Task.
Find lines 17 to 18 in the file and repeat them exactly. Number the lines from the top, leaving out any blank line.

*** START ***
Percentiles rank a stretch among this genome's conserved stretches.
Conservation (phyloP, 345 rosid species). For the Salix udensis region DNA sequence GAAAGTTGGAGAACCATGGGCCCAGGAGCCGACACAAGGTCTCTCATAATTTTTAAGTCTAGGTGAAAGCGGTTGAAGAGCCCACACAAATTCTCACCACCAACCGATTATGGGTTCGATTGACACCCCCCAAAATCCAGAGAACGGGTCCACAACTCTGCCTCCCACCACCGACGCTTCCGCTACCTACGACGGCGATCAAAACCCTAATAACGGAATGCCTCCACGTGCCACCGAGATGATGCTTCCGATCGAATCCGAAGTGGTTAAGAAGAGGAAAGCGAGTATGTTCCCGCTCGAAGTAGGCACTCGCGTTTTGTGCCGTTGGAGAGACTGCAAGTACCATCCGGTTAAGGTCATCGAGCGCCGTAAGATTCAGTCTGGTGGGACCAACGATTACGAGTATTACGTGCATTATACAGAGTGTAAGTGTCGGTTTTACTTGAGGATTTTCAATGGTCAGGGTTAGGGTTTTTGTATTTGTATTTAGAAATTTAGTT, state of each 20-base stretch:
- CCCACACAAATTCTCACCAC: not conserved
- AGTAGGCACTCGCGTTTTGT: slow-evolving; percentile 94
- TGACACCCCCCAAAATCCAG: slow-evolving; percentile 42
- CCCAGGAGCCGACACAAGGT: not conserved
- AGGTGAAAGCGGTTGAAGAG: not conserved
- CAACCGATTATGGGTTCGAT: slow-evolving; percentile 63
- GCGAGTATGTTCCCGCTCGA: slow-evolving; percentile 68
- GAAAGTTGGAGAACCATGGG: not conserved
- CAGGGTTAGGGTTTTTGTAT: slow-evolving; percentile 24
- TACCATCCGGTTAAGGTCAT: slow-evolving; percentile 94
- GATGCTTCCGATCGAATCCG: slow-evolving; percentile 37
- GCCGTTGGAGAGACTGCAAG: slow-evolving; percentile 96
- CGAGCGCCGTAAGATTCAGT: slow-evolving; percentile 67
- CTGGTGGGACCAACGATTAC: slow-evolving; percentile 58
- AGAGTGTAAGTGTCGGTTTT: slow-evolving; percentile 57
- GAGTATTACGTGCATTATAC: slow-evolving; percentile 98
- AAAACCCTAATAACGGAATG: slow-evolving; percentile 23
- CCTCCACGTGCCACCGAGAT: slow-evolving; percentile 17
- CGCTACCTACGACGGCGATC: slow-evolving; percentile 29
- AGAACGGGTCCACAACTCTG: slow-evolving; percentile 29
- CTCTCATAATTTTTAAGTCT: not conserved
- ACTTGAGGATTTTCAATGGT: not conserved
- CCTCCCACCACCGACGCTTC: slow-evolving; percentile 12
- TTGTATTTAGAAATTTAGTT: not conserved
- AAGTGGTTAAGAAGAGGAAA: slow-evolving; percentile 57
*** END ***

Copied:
- AGAGTGTAAGTGTCGGTTTT: slow-evolving; percentile 57
- GAGTATTACGTGCATTATAC: slow-evolving; percentile 98